Over at in the last couple of days there has been renewed interest in Freemo standards. There seems to be some movement towards a 'new' standard in Australia, with an article to be published in an upcoming Australian N gauge mag. I had thought that there already was a freemo standard in Oz, but reading up I'm now not sure. I guess its like here where we still don't really know just how many NZ120 layouts there actually are out there, though there is plenty of evidence that people are building them (or at least the rolling stock).

It will be interesting to see what will come out of it. The sounds that were being made (by 1 individual admittedly) suggest that it might be an all singing all dancing 'DCC with addons set up'. Now I've got no problems with DCC as such, but I'm definitely in the 'turn it on like a TV' camp. I have very little interest in whats going on under the hood (that's my day job) provided that it does what is says on the packet. Thus block occupancy ('land protest?'), transponding ('crossing puddles?') and accessory decoders ('what is that woman wearing?') are all rather obscure terms to me. Apparently its all something to do with knowing where your train is, which is a new problem with DCC, with cornfield meets a specialty for the unwary (own up if you have had one....Mr B). Computer control is another thing that I'm confused about. Where is the fun in operating a layout that you have built from scratch by pushing a collection of buttons, or even worse, the power switch? I guess I choose to be a Luddite in these matters, but I spend enough time in front of a computer for work to know that I don't want to have it more involved in my hobby time as well.

I want to be able to wander along watching my train run through the scenery, throwing points as I go, or operating a yard from a signal box as god intended. Sitting remotely watching from a distance just doesn't do it for me.

Getting back to freemo what will be interesting will be to see what sort of system emerges when the dust has cleared, and whether we in little old Godzone might have any input?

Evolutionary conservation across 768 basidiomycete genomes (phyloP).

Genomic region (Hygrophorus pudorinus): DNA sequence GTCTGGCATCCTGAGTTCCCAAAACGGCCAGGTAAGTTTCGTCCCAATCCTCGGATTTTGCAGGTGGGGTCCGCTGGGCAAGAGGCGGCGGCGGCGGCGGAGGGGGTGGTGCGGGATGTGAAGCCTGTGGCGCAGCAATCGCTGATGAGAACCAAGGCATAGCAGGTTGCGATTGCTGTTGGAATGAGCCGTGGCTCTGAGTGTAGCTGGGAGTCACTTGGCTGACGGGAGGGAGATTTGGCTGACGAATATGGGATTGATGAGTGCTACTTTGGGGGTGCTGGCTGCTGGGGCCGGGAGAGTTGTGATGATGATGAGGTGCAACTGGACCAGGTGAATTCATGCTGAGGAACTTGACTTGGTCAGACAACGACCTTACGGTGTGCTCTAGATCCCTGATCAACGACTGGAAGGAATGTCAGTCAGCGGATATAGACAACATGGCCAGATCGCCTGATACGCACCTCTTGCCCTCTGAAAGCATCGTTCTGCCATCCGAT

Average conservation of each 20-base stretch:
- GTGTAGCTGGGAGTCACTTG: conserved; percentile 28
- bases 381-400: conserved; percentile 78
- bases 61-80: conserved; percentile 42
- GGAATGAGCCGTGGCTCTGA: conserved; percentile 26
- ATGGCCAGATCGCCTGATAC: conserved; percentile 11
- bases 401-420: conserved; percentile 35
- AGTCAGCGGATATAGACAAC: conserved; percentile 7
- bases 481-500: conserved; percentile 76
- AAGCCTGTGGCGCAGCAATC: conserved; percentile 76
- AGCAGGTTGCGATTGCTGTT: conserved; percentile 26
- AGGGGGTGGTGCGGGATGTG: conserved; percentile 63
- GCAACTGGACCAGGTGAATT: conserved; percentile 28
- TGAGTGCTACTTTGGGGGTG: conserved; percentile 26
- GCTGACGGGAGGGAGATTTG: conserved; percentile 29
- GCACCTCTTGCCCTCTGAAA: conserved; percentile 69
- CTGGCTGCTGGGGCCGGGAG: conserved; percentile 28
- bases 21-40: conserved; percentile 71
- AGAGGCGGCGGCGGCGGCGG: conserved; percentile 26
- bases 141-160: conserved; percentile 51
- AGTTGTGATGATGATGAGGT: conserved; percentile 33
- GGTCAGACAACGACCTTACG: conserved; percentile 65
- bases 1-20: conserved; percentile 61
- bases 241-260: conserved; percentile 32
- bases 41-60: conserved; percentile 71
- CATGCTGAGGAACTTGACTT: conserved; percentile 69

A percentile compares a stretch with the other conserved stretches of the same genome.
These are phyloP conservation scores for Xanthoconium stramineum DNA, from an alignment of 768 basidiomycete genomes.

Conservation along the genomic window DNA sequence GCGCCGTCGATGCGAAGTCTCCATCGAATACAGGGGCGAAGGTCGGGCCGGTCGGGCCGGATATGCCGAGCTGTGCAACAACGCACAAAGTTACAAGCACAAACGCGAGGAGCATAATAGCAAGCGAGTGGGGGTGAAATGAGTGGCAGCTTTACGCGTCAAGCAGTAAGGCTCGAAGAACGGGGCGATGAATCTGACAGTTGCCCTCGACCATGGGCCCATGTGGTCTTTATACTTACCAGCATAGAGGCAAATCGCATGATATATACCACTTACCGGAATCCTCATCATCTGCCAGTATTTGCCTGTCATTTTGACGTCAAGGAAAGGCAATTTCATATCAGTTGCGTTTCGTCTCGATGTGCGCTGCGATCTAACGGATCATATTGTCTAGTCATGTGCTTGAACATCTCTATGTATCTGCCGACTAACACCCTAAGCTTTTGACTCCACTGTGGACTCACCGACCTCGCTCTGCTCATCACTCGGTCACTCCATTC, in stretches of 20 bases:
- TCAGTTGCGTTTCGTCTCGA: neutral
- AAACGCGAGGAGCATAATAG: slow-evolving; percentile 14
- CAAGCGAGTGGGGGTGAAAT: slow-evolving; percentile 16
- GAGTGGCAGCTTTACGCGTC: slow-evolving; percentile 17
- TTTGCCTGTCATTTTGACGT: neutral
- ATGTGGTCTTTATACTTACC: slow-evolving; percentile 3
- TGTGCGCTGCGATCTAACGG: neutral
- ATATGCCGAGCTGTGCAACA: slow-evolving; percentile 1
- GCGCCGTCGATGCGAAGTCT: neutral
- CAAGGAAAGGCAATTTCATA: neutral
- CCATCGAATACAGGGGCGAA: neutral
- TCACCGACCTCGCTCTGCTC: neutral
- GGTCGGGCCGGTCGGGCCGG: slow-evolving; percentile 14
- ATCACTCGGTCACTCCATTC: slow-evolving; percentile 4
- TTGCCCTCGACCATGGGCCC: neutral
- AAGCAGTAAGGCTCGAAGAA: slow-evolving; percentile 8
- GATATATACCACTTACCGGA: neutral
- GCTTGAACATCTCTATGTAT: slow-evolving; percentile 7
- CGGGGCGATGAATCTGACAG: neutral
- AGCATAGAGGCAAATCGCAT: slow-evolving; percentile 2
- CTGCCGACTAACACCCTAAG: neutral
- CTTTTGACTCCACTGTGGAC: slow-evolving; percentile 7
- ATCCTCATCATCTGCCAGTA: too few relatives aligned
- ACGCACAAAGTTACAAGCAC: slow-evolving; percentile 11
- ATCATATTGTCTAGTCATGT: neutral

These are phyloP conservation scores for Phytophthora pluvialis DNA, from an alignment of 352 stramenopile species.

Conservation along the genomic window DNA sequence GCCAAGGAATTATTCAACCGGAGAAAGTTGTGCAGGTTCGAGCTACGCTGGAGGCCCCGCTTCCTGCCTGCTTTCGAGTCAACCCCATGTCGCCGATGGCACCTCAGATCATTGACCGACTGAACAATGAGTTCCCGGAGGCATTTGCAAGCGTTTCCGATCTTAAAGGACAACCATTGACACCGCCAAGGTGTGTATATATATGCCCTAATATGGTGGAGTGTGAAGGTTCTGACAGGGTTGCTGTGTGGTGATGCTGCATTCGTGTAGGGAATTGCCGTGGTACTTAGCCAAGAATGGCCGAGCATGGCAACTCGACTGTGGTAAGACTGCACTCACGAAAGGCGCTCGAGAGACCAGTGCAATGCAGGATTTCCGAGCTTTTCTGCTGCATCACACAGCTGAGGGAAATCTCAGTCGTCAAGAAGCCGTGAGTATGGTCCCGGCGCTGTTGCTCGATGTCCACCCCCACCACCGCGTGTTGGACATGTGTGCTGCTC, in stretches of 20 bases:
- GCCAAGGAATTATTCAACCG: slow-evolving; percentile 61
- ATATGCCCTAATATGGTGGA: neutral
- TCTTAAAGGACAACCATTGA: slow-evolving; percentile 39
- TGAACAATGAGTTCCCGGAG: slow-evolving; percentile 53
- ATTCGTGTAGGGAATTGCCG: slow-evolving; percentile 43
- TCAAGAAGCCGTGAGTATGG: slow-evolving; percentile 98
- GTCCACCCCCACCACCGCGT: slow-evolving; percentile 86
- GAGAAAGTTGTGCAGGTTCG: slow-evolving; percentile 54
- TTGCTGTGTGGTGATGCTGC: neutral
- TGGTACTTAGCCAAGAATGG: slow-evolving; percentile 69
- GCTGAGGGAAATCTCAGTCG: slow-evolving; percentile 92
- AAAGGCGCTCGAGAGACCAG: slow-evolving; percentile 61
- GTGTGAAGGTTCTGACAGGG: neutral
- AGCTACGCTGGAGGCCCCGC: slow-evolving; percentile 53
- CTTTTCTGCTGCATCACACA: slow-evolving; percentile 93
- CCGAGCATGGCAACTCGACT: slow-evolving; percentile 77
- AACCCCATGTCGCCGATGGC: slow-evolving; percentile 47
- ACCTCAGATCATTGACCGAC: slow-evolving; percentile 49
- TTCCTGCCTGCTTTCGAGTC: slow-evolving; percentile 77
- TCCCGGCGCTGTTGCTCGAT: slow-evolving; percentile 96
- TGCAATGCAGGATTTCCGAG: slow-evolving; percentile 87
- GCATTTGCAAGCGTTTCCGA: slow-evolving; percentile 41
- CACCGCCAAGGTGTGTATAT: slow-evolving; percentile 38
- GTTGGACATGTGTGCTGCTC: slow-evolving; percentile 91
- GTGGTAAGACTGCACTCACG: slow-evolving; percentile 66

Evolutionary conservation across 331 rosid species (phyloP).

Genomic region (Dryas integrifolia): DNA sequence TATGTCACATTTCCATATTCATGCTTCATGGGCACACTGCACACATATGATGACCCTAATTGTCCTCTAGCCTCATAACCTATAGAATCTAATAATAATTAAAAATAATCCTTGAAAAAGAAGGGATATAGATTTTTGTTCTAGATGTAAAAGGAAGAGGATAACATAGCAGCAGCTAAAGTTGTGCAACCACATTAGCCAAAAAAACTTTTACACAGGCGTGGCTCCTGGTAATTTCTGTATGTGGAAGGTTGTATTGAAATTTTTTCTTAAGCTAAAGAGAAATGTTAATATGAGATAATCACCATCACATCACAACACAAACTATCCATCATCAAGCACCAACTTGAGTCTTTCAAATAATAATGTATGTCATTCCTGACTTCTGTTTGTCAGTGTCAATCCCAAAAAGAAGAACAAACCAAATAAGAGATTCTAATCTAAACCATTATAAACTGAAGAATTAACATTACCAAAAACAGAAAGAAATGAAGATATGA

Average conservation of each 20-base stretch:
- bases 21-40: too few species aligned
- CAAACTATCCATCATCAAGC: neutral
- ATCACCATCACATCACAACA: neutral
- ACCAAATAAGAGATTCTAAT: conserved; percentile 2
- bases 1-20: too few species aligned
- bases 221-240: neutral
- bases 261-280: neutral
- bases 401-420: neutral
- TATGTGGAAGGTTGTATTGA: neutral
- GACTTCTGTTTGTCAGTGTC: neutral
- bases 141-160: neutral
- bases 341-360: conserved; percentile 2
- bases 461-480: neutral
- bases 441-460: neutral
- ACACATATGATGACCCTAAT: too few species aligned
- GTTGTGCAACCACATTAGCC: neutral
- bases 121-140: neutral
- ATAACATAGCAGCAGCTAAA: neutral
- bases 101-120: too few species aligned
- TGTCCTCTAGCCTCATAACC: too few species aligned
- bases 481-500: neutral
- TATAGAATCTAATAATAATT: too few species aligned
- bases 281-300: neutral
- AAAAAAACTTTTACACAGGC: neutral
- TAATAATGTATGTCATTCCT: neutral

(and over to the peanut gallery....)

Monday, November 15, 2010

Trackmaking XXII

With some of the track in its final position it was time to start thinking about permanent power feeds. I was thinking of brass mini strip with the end bent at right angles and attached to the top of the sleepers, but I discovered that the mini strip I had purchased for the job was far too small. Well, too small compared to the buzz bars that seem to be advocated on the Internet (and if the currents were that high, we would be welding the locos to the track, or burning through motor wiring. I have yet to see any reports of this in the model press). Anyhoo, the next stop? Copper wire, and more specifically copper wire 1.6mm in diameter (whatever that is in imperial measure). Now as a not particularly well know fact outside of the esoteric industry around Hi-Fi systems, the best wire for carrying signals without degradation is single core. Most ideally it should be flat, but single core is much better than multi core wires. If you are going to have to use multi core wire, then it should have as few strands as possible.

Right, back to something outside of physics. I cut the copper wire into 50 odd mm bits. One end was squashed flat (about 2-3mm worth) and then folded at a 90 degree angle to arrive at something that looked like this.

I then bored a hole through the trackbed and inserted the device like so.

Lower the head down till it is below the bottom of the rail and then rotate 90 degrees, to arrive at something that is almost completely unobtrusive.

Then its just a wave of the soldering iron and its all done.

Saturday, November 13, 2010

Monthly meeting

Thursday night, and its that time of the month for the support group get together. I for once didn't have anything for show and tell. I should have brought along my scissors crossover but didn't want the Guru subjecting it to an intense 15 minutes of scrutiny. I should have as he was away cycling the Otago rail trail again (quick Q, how many of you have done it?).

Again some good discussions through the night. I got told that to build an H with its 2 unsyncronised engines might require 2 chips for the sound (I'm still not quite convinced, but...).
Someone asked about why Dj's got the chop (they were only 20 years old at the time of their demise), which was mainly because they could not be converted to single manning.
there was also a quick chat on bearings and getting hold of some of the mini ball bearings that are available from here.

So in the end not much to report (I think that modern living gets in the way far too much). One chap commented to me that he did want to do things, but he had too many hobbies. I tend to agree with that sort of thing. I have a few things that I do and starting to paint Russian cavalry is time I don't spend building locos or making track. I can't remember the last time I made a wagon...

Thursday, November 11, 2010


From time to time In this position (blog ringleader) one finds oneself in possession of highly secret information that one has been passed on pain of death. However while I can't reveal specifics the photos I have seen reveal that there will be some excellent new models available for followers of the scale sooner rather than later.

And I guess we could again run the age old pole 'so what does everyone want for christmas?'
Personally I'd just like a break, and possibly the chance to finish tracklaying on the layout. Maybe a source of correct sized spoked wheels on short axles (that are not finescale. they look sexy, but I still have my doubts about building track well enough to run anything). Time to do some CAD work on etched wagon underframes (which really goes and in hand with the wheels).